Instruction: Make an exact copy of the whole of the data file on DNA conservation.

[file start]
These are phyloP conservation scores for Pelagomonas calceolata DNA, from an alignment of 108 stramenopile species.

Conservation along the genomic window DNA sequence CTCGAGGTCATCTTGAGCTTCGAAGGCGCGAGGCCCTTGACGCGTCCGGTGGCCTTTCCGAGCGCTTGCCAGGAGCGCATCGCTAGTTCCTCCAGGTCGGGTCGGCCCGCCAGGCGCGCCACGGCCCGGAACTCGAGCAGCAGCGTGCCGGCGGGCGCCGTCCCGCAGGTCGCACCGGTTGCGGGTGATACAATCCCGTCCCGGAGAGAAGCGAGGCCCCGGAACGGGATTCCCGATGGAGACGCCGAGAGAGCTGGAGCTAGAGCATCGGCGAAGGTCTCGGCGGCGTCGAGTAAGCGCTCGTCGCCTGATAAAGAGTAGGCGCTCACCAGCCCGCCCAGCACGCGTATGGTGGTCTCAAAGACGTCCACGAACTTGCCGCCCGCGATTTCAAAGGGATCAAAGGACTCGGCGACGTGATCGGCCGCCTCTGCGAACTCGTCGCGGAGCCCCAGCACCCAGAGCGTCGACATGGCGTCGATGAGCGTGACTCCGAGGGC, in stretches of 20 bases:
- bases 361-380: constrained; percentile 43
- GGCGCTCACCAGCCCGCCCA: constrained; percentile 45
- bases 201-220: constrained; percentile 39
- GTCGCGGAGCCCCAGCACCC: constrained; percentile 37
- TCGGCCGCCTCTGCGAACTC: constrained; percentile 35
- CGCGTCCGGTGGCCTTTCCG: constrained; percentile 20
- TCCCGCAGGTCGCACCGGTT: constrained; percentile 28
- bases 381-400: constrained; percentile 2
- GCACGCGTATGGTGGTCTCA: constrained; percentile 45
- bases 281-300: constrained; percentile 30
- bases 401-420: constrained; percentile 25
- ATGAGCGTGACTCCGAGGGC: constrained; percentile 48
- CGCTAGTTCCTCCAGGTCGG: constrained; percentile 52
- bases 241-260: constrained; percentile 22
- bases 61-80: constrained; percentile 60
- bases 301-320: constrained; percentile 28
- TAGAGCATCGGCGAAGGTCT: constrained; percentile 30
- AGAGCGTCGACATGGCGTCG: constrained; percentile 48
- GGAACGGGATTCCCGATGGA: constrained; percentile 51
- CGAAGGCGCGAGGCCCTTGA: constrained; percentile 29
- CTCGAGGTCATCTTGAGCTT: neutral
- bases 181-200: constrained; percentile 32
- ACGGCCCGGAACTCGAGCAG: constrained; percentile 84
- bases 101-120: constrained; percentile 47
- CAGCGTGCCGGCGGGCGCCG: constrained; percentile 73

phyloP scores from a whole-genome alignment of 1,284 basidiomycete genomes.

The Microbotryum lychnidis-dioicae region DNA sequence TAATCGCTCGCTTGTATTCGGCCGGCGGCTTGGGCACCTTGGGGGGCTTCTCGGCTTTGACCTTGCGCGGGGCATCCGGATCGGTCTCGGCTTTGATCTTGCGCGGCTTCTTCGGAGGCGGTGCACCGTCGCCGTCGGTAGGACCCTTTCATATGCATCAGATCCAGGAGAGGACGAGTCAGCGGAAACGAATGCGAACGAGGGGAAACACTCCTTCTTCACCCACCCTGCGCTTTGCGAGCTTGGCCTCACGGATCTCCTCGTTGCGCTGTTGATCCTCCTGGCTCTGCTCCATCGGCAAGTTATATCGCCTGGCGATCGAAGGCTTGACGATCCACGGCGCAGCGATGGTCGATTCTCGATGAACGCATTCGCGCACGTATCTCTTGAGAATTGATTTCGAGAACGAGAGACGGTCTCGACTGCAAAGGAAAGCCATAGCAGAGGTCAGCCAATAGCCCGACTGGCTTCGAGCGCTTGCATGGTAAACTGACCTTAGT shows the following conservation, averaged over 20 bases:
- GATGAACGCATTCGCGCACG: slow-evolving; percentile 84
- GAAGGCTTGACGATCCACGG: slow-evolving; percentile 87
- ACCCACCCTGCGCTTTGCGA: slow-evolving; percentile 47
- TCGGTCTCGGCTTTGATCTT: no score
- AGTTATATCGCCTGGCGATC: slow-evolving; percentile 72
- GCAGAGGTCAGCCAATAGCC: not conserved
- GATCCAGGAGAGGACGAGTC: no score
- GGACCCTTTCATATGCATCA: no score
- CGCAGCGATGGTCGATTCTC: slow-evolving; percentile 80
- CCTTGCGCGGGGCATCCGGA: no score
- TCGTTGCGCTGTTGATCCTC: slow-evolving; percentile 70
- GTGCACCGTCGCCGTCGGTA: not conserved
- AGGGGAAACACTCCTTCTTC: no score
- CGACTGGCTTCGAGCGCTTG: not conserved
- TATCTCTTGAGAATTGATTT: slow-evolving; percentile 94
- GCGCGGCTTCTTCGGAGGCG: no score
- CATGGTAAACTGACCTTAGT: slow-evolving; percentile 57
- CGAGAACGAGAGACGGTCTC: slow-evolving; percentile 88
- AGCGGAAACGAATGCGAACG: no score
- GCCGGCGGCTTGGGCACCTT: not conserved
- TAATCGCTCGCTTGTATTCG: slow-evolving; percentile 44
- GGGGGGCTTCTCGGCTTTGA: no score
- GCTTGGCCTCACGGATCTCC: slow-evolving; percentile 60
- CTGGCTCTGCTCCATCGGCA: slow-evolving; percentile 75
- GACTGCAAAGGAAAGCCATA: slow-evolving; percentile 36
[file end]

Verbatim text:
These are phyloP conservation scores for Pelagomonas calceolata DNA, from an alignment of 108 stramenopile species.

Conservation along the genomic window DNA sequence CTCGAGGTCATCTTGAGCTTCGAAGGCGCGAGGCCCTTGACGCGTCCGGTGGCCTTTCCGAGCGCTTGCCAGGAGCGCATCGCTAGTTCCTCCAGGTCGGGTCGGCCCGCCAGGCGCGCCACGGCCCGGAACTCGAGCAGCAGCGTGCCGGCGGGCGCCGTCCCGCAGGTCGCACCGGTTGCGGGTGATACAATCCCGTCCCGGAGAGAAGCGAGGCCCCGGAACGGGATTCCCGATGGAGACGCCGAGAGAGCTGGAGCTAGAGCATCGGCGAAGGTCTCGGCGGCGTCGAGTAAGCGCTCGTCGCCTGATAAAGAGTAGGCGCTCACCAGCCCGCCCAGCACGCGTATGGTGGTCTCAAAGACGTCCACGAACTTGCCGCCCGCGATTTCAAAGGGATCAAAGGACTCGGCGACGTGATCGGCCGCCTCTGCGAACTCGTCGCGGAGCCCCAGCACCCAGAGCGTCGACATGGCGTCGATGAGCGTGACTCCGAGGGC, in stretches of 20 bases:
- bases 361-380: constrained; percentile 43
- GGCGCTCACCAGCCCGCCCA: constrained; percentile 45
- bases 201-220: constrained; percentile 39
- GTCGCGGAGCCCCAGCACCC: constrained; percentile 37
- TCGGCCGCCTCTGCGAACTC: constrained; percentile 35
- CGCGTCCGGTGGCCTTTCCG: constrained; percentile 20
- TCCCGCAGGTCGCACCGGTT: constrained; percentile 28
- bases 381-400: constrained; percentile 2
- GCACGCGTATGGTGGTCTCA: constrained; percentile 45
- bases 281-300: constrained; percentile 30
- bases 401-420: constrained; percentile 25
- ATGAGCGTGACTCCGAGGGC: constrained; percentile 48
- CGCTAGTTCCTCCAGGTCGG: constrained; percentile 52
- bases 241-260: constrained; percentile 22
- bases 61-80: constrained; percentile 60
- bases 301-320: constrained; percentile 28
- TAGAGCATCGGCGAAGGTCT: constrained; percentile 30
- AGAGCGTCGACATGGCGTCG: constrained; percentile 48
- GGAACGGGATTCCCGATGGA: constrained; percentile 51
- CGAAGGCGCGAGGCCCTTGA: constrained; percentile 29
- CTCGAGGTCATCTTGAGCTT: neutral
- bases 181-200: constrained; percentile 32
- ACGGCCCGGAACTCGAGCAG: constrained; percentile 84
- bases 101-120: constrained; percentile 47
- CAGCGTGCCGGCGGGCGCCG: constrained; percentile 73

phyloP scores from a whole-genome alignment of 1,284 basidiomycete genomes.

The Microbotryum lychnidis-dioicae region DNA sequence TAATCGCTCGCTTGTATTCGGCCGGCGGCTTGGGCACCTTGGGGGGCTTCTCGGCTTTGACCTTGCGCGGGGCATCCGGATCGGTCTCGGCTTTGATCTTGCGCGGCTTCTTCGGAGGCGGTGCACCGTCGCCGTCGGTAGGACCCTTTCATATGCATCAGATCCAGGAGAGGACGAGTCAGCGGAAACGAATGCGAACGAGGGGAAACACTCCTTCTTCACCCACCCTGCGCTTTGCGAGCTTGGCCTCACGGATCTCCTCGTTGCGCTGTTGATCCTCCTGGCTCTGCTCCATCGGCAAGTTATATCGCCTGGCGATCGAAGGCTTGACGATCCACGGCGCAGCGATGGTCGATTCTCGATGAACGCATTCGCGCACGTATCTCTTGAGAATTGATTTCGAGAACGAGAGACGGTCTCGACTGCAAAGGAAAGCCATAGCAGAGGTCAGCCAATAGCCCGACTGGCTTCGAGCGCTTGCATGGTAAACTGACCTTAGT shows the following conservation, averaged over 20 bases:
- GATGAACGCATTCGCGCACG: slow-evolving; percentile 84
- GAAGGCTTGACGATCCACGG: slow-evolving; percentile 87
- ACCCACCCTGCGCTTTGCGA: slow-evolving; percentile 47
- TCGGTCTCGGCTTTGATCTT: no score
- AGTTATATCGCCTGGCGATC: slow-evolving; percentile 72
- GCAGAGGTCAGCCAATAGCC: not conserved
- GATCCAGGAGAGGACGAGTC: no score
- GGACCCTTTCATATGCATCA: no score
- CGCAGCGATGGTCGATTCTC: slow-evolving; percentile 80
- CCTTGCGCGGGGCATCCGGA: no score
- TCGTTGCGCTGTTGATCCTC: slow-evolving; percentile 70
- GTGCACCGTCGCCGTCGGTA: not conserved
- AGGGGAAACACTCCTTCTTC: no score
- CGACTGGCTTCGAGCGCTTG: not conserved
- TATCTCTTGAGAATTGATTT: slow-evolving; percentile 94
- GCGCGGCTTCTTCGGAGGCG: no score
- CATGGTAAACTGACCTTAGT: slow-evolving; percentile 57
- CGAGAACGAGAGACGGTCTC: slow-evolving; percentile 88
- AGCGGAAACGAATGCGAACG: no score
- GCCGGCGGCTTGGGCACCTT: not conserved
- TAATCGCTCGCTTGTATTCG: slow-evolving; percentile 44
- GGGGGGCTTCTCGGCTTTGA: no score
- GCTTGGCCTCACGGATCTCC: slow-evolving; percentile 60
- CTGGCTCTGCTCCATCGGCA: slow-evolving; percentile 75
- GACTGCAAAGGAAAGCCATA: slow-evolving; percentile 36